The Golden Goose

The Golden Goose - The Golden Goose

There was once a man who had three sons, the youngest of whom was called the Simpleton, and was despised, laughed at, and neglected, on every occasion, by his brothers.

It happened one day that the eldest son wished to go into the forest to cut wood, and before he went his mother gave him a delicious cake and a flask of wine. When he came into the forest a little old grey man met him, who wished him good day, and said,
“Give me a bit of your cake, and let me have a drink of your wine; I am so hungry and thirsty.”
But the youth answered,
“Give you my cake and my wine? I haven’t got any; be off with you.”
And leaving the little man standing there, he went off. Then he began to fell a tree, but he had not been at it long before he made a wrong stroke, and the hatchet hit him in the arm, so that he was obliged to go home and get it bound up. That was what came of the little grey man.

Afterwards the second son went into the wood, and the mother gave to him, as to the eldest, a cake and a flask of wine. The little old grey man met him also, and begged for a little bit of cake and a drink of wine. But the second son spoke out plainly, saying,
“What I give you I lose myself, so be off with you.”
And leaving the little man standing there, he went off. The punishment followed; as he was chopping away at the tree, he hit himself in the leg so severely that he had to be carried home.

Then said the Simpleton,
“Father, let me go for once into the forest to cut wood;” and the father answered, “Your brothers have hurt themselves by so doing; give it up, you understand nothing about it.”
But the Simpleton went on begging so long, that the father said at last,
“Well, be off with you; you will only learn by experience.”
The mother gave him a cake and with it a flask of sour beer. When he came into the forest the little old grey man met him, and greeted him, saying,
“Give me a bit of your cake, and a drink from your flask; I am so hungry and thirsty.”
And the Simpleton answered, “I have only a flour and water cake and sour beer; but if that is good enough for you, let us sit down together and eat.” Then they sat down, and as the Simpleton took out his flour and water cake it became a rich cake, and his sour beer became good wine; then they ate and drank, and afterwards the little man said,
“As you have such a kind heart, and share what you have so willingly, I will bestow good luck upon you. Yonder stands an old tree; cut it down, and at its roots you will find something,” and thereupon the little man took his departure.

The Simpleton went there, and hewed away at the tree, and when it fell he saw, sitting among the roots, a goose with feathers of pure gold. He was very happy to see that and he lifted it out and took it with him to an inn where he intended to stay the night.

The landlord had three daughters who, when they saw the goose, were curious to know what wonderful kind of bird it was, and ended by longing for one of its golden feathers. The eldest thought, “I will wait for a good opportunity, and then I will pull out one of its feathers for myself;” and so, when the Simpleton was gone out, she seized the goose by its wing—but there her finger and hand had to stay, held fast. Soon after came the second sister with the same idea of plucking out one of the golden feathers for herself; but scarcely had she touched her sister, than she also was obliged to stay, held fast. Lastly came the third with the same intentions; but the others screamed out,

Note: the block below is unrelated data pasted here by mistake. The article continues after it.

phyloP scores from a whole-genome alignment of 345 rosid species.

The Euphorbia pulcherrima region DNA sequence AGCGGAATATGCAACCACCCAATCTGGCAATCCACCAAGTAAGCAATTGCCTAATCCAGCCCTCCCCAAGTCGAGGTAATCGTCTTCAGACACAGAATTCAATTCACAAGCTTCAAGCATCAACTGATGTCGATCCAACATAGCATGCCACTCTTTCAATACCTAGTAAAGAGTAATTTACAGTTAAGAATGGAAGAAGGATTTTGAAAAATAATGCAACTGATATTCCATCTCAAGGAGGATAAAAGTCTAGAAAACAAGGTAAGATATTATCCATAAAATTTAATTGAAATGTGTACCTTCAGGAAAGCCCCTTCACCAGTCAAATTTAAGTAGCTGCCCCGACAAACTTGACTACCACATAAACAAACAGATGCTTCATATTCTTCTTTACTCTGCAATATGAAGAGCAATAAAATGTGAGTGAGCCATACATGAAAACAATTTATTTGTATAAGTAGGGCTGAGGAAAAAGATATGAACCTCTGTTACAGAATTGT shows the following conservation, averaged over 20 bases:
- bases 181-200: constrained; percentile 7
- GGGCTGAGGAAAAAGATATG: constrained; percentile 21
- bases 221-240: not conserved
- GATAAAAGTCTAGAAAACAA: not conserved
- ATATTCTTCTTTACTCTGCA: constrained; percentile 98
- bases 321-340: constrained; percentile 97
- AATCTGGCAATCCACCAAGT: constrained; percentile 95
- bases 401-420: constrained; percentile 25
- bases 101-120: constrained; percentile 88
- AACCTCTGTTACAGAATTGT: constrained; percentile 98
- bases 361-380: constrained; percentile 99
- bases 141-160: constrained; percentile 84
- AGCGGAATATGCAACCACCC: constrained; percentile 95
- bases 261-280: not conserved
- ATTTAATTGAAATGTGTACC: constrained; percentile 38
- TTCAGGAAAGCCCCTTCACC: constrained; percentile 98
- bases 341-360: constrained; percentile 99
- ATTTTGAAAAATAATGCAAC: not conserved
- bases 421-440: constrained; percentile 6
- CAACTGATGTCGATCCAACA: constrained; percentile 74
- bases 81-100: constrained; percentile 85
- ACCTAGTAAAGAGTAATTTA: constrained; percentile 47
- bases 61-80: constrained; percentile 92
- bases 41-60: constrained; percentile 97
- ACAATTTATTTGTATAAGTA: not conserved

“Stay away! for heaven’s sake stay away!”
But she did not see why she should stay away, and thought, “If they do so, why should not I?” and went towards them. But when she reached her sisters there she stopped, hanging on with them. And so they had to stay, all night.

The next morning the Simpleton took the goose under his arm and went away, unmindful of the three girls that hung on to it. The three had always to run after him, left and right, wherever his legs carried him. In the midst of the fields they met the parson, who, when he saw the procession, said,
“Shame on you, girls, running after a young fellow through the fields like this,” and forthwith he seized hold of the youngest by the hand to drag her away, but hardly had he touched her when he too was obliged to run after them himself.

Not long after the Bishop came that way, and seeing the respected parson following at the heels of the three girls, he called out,
“Ho, your reverence, whither away so quickly? You forget that we have another christening to-day;” and he seized hold of him by his hand; but no sooner had he touched him than he was obliged to follow on too. As the five tramped on, one after another, two peasants came up from the fields, and the parson cried out to them, and begged them to come and set him and the Bishop free, but no sooner had they touched the Bishop than they had to follow on too; and now there were seven following the Simpleton and the goose.
By and by they came to a town where a king reigned, who had an only daughter who was so serious that no one could make her laugh; therefore the king had given out that whoever should make her laugh should have her in marriage.

The Simpleton, when he heard this, went with his goose and his hangers-on into the presence of the king’s daughter, and as soon as she saw the seven people following always one after the other, she found that so funny that she burst out laughing, and seemed as if she could never stop.

And so the Simpleton earned a right to her as his bride. The marriage took place immediately, and at the death of the king the Simpleton possessed the kingdom, and lived long and happily with his wife.